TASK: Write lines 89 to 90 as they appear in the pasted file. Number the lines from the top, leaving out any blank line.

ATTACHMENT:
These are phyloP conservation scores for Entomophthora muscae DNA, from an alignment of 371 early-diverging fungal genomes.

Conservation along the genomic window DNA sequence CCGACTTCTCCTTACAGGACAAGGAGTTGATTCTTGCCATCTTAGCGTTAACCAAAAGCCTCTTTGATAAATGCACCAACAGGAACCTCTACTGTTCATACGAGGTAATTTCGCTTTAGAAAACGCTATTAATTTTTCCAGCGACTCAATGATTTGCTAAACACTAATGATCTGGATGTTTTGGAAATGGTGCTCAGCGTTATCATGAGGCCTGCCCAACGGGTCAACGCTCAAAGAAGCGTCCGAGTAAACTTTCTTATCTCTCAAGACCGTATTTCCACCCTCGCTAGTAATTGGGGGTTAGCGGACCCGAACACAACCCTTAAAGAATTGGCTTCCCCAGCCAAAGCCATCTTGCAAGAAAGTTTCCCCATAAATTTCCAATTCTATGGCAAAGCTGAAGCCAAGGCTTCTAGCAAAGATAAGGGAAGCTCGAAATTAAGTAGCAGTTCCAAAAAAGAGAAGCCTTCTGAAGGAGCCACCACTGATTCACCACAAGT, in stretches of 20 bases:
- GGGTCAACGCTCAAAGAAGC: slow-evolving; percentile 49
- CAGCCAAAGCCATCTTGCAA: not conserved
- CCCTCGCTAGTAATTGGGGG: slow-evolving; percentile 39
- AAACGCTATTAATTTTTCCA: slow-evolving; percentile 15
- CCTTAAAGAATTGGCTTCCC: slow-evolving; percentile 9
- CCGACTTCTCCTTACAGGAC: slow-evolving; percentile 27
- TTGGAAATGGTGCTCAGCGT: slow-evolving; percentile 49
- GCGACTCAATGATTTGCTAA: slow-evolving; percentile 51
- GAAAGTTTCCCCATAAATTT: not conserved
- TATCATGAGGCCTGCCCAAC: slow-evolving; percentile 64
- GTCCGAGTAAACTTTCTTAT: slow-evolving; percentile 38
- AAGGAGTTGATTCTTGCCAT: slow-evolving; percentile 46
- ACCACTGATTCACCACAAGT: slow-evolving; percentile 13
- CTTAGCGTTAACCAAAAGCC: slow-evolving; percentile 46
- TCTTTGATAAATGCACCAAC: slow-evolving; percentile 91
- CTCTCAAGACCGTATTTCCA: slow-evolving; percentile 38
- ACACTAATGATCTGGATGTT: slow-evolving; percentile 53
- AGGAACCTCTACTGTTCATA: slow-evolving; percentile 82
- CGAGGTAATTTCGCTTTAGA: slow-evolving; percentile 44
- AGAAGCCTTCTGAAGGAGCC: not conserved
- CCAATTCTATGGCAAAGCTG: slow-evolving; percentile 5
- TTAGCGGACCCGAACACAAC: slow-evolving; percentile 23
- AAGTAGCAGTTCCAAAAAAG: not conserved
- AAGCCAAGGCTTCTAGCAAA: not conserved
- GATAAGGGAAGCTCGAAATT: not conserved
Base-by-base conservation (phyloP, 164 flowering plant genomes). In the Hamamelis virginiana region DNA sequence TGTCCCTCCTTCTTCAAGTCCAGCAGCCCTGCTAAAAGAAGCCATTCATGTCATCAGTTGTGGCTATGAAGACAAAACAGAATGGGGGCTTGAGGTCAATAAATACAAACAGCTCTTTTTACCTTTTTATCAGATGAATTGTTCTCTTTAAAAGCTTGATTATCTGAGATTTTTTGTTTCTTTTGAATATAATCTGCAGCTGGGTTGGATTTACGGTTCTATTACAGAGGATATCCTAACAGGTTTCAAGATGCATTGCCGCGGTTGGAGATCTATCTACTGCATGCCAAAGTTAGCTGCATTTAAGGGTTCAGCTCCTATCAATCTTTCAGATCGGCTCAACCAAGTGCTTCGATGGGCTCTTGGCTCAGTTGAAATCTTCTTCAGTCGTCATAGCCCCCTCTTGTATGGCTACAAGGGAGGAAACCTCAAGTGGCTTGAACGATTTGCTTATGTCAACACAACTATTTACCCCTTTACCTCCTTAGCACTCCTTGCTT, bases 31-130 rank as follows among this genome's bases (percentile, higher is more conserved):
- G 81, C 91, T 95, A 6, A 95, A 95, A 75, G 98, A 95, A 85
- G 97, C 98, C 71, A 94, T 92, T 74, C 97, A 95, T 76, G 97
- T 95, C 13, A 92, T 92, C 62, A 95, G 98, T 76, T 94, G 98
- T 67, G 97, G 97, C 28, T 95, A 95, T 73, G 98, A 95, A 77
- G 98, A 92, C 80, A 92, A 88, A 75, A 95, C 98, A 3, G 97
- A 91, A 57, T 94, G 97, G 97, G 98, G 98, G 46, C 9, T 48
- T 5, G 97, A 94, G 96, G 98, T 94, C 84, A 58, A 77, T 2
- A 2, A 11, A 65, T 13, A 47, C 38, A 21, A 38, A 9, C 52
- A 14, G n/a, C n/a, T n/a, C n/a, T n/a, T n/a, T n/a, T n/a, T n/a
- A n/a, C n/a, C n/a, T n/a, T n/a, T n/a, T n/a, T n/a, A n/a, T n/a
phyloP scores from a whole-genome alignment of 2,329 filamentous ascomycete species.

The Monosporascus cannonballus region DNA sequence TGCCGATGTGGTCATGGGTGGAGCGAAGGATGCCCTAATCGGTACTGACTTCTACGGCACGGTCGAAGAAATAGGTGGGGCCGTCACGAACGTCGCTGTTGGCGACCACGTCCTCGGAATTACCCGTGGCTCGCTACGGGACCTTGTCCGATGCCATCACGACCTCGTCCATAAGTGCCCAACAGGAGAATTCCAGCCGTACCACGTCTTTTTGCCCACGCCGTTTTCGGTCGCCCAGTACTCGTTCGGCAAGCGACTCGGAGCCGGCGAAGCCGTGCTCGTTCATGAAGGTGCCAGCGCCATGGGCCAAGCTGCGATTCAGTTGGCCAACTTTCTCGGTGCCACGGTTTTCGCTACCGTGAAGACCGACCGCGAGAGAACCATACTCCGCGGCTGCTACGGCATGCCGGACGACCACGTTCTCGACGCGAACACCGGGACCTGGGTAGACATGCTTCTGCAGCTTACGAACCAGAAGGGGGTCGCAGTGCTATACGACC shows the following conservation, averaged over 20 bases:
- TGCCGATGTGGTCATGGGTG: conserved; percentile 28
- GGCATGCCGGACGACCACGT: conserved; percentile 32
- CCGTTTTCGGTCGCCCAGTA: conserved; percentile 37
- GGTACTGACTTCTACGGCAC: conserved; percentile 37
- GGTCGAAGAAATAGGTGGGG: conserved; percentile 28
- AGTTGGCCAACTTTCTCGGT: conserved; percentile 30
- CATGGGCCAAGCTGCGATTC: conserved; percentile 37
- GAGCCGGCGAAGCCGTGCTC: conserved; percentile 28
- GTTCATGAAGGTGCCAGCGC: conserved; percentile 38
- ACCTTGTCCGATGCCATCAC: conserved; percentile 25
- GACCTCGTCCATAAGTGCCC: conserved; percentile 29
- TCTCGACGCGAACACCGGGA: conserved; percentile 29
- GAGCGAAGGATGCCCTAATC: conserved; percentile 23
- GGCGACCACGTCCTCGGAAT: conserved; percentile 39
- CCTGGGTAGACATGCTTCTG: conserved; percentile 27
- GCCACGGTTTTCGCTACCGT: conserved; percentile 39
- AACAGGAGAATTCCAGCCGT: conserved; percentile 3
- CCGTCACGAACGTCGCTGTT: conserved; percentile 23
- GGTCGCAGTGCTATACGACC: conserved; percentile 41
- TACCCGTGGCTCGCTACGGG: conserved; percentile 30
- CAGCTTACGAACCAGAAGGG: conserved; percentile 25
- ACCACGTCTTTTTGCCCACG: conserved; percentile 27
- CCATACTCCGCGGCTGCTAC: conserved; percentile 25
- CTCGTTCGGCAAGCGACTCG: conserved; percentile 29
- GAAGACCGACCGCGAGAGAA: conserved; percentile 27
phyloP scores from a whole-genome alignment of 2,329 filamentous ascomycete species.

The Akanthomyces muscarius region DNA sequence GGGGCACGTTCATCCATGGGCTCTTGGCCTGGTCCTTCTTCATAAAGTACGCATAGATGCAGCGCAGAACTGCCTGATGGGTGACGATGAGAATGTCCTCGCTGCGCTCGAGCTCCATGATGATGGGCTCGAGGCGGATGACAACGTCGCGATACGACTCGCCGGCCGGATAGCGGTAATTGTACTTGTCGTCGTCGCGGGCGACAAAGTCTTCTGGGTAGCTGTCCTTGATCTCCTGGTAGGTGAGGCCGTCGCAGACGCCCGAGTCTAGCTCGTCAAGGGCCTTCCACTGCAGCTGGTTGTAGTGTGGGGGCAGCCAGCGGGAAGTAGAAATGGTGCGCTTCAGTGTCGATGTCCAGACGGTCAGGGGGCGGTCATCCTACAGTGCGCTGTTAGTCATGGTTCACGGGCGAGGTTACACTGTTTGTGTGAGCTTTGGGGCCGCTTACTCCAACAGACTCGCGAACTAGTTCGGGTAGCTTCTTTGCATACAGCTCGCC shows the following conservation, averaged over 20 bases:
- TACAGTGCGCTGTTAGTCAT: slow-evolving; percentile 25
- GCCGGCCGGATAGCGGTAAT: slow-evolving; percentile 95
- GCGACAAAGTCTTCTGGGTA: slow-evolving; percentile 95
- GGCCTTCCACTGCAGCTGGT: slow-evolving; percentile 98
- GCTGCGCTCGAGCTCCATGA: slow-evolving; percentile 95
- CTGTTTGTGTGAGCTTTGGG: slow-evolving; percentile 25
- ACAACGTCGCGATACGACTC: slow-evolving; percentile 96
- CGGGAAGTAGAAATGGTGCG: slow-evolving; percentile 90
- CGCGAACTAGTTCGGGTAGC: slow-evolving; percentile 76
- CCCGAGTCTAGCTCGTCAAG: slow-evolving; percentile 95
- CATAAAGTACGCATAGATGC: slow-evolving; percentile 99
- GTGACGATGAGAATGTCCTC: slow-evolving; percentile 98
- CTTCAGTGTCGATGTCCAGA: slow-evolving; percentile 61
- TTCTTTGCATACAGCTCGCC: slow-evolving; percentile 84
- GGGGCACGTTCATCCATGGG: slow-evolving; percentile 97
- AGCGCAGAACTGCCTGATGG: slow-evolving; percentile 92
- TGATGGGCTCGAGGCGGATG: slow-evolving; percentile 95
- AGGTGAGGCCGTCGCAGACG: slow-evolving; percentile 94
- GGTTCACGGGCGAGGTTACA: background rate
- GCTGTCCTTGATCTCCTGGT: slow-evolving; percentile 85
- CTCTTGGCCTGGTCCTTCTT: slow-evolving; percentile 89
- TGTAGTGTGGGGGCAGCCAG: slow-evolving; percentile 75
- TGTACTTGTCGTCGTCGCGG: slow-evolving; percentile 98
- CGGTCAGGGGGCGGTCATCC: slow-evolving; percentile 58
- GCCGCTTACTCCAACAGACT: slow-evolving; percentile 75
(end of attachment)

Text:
- TGTAGTGTGGGGGCAGCCAG: slow-evolving; percentile 75
- TGTACTTGTCGTCGTCGCGG: slow-evolving; percentile 98